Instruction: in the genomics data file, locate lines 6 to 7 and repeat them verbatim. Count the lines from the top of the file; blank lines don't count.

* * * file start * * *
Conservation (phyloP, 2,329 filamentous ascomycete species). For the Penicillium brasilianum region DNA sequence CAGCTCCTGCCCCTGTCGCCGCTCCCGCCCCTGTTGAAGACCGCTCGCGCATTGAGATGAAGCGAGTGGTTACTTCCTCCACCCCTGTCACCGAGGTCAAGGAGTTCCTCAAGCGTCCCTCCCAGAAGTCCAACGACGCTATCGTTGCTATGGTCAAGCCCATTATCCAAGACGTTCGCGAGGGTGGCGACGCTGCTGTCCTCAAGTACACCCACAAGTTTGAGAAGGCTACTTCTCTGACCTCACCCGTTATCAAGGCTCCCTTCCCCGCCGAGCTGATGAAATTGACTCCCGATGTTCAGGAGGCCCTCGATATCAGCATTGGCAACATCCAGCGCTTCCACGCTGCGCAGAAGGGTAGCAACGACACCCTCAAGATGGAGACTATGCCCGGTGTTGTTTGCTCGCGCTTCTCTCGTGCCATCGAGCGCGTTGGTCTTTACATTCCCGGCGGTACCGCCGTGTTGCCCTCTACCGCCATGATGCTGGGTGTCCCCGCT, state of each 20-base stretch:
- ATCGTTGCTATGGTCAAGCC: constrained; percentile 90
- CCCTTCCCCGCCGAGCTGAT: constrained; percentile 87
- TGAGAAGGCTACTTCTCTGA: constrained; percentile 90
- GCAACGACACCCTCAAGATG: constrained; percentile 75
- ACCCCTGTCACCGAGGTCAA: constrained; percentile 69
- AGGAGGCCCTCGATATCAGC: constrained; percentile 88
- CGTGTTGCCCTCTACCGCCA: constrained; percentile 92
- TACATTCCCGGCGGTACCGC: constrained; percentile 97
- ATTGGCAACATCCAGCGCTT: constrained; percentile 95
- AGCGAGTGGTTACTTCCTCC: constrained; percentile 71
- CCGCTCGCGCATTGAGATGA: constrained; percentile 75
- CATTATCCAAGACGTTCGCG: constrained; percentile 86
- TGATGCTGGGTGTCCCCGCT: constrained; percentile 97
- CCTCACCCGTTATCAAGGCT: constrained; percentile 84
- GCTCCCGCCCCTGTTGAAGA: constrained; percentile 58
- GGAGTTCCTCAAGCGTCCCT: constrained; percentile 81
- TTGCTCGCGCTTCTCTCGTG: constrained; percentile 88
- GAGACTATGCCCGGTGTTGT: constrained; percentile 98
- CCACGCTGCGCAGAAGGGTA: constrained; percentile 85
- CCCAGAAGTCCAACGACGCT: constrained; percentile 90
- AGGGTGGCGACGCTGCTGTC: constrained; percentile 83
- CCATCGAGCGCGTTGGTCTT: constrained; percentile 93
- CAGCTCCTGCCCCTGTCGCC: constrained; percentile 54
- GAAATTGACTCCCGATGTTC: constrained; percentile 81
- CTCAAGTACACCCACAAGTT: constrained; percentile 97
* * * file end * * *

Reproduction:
- ACCCCTGTCACCGAGGTCAA: constrained; percentile 69
- AGGAGGCCCTCGATATCAGC: constrained; percentile 88